On one of her later "slips" she bought a case of whiskey and a train ticket to the furthest eastern point possible. It was ten days before she arrived in Connecticut -- dead drunk -- whisky gone and not a dime to her name. When we hadnít heard from her for over a month we all began to worry about her, thinking she might be dead. I have long since forgotten how she finally got home. I do know that she lived to go on quite a few more "train rides."

After a series of perhaps five later husbands, some of whom I never met (they came and went in a hurry) she became ill with a brain tumor. As the tumor grew and the pain increased she began to drink again.

It was soon decided that she should have an operation to ease the pain. It was only a stop gap measure and had nothing to do with recovery which by then was out of the question. The doctors told her that the end result of such an operation would be not only the loss of speech but her thinking processes would be affected. That was the year of the moon walk and she insisted that she be able to watch it before anything was done to her.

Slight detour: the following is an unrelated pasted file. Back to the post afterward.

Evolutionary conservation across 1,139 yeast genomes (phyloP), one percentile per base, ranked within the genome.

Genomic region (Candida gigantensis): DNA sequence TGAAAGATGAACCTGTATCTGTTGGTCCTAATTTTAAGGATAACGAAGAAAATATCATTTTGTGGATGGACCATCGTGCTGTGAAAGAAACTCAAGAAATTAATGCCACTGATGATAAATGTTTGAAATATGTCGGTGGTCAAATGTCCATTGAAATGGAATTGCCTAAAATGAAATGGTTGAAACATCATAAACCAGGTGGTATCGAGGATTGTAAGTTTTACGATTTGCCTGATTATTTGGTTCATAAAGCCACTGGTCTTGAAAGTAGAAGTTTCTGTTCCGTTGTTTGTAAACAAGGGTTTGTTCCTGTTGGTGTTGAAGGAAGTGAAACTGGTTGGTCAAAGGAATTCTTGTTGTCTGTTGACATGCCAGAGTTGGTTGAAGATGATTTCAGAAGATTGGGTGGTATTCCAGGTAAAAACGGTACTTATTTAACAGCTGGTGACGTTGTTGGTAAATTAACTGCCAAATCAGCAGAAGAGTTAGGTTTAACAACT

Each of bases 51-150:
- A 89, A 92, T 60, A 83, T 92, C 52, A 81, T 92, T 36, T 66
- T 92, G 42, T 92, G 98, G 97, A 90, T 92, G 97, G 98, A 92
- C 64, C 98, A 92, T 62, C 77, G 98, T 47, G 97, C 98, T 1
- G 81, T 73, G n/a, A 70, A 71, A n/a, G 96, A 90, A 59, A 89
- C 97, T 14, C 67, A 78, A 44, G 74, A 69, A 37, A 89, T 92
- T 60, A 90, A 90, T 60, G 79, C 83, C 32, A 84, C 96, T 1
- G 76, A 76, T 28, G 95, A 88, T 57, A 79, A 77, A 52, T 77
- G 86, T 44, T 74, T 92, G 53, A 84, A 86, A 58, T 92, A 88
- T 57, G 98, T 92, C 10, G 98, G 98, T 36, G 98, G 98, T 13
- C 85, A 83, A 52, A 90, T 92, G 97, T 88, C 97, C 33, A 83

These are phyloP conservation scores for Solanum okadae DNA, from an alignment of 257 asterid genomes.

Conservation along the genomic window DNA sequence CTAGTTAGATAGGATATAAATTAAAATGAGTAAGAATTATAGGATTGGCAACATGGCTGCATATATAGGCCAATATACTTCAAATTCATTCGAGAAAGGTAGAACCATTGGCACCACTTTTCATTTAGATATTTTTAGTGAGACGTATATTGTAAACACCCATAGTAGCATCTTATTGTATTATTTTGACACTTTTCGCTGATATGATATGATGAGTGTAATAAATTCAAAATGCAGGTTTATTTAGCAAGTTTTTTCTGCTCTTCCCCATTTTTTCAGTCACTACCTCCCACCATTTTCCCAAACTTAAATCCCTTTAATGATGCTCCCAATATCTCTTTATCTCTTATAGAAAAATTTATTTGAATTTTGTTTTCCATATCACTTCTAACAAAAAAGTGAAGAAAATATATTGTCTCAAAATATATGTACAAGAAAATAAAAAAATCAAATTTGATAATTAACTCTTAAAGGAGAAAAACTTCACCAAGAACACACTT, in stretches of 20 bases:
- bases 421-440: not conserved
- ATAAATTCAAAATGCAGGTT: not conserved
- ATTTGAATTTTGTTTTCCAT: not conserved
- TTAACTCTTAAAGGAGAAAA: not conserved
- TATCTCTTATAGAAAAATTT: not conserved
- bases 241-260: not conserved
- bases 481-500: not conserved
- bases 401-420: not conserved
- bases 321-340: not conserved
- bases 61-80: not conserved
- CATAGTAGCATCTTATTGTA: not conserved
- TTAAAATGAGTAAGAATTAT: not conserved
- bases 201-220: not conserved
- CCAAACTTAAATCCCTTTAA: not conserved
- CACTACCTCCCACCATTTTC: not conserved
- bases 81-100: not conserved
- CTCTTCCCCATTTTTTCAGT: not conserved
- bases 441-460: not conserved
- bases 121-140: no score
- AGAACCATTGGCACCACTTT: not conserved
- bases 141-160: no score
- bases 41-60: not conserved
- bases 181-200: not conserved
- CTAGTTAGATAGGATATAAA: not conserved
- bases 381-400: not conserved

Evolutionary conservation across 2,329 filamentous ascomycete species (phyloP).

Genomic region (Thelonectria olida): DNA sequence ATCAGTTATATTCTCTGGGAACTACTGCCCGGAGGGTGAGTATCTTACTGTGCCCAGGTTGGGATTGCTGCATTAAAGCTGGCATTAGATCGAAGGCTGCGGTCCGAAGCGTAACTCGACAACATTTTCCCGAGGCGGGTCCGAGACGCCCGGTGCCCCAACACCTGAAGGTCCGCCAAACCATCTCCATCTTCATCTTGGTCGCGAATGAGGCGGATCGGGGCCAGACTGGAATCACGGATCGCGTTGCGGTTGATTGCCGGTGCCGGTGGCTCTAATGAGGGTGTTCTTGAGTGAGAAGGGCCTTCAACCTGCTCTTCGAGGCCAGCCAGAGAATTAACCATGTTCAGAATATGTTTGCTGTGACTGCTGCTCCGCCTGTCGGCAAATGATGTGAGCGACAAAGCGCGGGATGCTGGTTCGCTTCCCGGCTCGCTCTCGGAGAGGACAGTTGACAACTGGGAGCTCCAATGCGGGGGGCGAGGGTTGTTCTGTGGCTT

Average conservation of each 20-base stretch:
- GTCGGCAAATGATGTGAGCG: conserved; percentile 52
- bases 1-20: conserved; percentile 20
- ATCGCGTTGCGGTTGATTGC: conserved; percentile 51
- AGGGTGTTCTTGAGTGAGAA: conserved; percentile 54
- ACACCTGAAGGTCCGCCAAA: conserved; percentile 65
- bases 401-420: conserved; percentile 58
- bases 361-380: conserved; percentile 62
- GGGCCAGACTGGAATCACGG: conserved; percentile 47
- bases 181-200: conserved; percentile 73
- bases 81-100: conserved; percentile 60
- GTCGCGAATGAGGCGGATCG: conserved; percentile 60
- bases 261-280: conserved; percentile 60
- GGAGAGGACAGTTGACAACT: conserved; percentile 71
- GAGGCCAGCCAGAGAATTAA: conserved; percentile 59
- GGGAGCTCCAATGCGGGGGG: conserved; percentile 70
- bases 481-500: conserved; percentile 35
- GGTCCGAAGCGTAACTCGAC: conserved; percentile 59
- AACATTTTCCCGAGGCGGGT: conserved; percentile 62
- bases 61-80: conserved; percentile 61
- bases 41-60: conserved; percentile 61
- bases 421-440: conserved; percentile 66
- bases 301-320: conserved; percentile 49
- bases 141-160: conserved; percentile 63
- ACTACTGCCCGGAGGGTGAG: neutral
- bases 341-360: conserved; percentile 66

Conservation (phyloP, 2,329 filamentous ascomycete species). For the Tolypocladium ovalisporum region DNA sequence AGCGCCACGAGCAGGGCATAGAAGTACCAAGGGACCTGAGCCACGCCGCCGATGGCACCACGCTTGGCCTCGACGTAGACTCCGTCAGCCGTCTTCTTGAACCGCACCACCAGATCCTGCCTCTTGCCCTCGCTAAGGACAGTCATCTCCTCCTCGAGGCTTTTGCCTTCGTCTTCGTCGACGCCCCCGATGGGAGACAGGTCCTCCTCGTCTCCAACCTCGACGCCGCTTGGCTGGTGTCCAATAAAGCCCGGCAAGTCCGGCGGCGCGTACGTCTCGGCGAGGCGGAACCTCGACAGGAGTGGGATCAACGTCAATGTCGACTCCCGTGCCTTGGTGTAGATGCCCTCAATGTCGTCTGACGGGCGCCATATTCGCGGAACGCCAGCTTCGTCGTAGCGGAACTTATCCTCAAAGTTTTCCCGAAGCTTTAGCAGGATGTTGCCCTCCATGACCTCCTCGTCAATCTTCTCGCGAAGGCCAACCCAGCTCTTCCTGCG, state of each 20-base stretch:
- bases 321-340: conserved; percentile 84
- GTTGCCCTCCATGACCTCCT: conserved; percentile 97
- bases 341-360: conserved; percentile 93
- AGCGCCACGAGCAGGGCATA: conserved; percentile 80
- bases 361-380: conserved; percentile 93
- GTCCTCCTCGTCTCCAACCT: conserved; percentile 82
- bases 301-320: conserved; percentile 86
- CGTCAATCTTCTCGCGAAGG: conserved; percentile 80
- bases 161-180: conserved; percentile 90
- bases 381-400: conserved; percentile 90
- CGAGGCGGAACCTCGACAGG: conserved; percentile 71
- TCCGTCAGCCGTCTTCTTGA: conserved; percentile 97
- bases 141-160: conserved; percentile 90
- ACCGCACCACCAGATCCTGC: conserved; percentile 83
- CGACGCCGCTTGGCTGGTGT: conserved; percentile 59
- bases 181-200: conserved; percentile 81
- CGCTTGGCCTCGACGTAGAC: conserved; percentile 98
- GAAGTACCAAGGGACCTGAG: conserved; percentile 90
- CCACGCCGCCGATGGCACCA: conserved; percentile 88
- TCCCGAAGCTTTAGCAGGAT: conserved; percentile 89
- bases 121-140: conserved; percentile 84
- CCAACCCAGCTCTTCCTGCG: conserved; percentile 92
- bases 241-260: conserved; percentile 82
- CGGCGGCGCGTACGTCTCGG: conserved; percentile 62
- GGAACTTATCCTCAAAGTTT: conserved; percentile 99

Living up to her "uniqueness," she invited the whole family to her hospital room for a "live funeralí before the operation. I wasnít able to attend her going out party, but most of the family was there. While she was in the hospital in Sacramento, she asked me to write her story. She was moved from that hospital to one located in Placerville after the brain surgery. It was there that I saw her for the last time. She, like so many of our family, requested her remains be donated to science.


Melva Marion Scott
4/6/00 - 10/1/69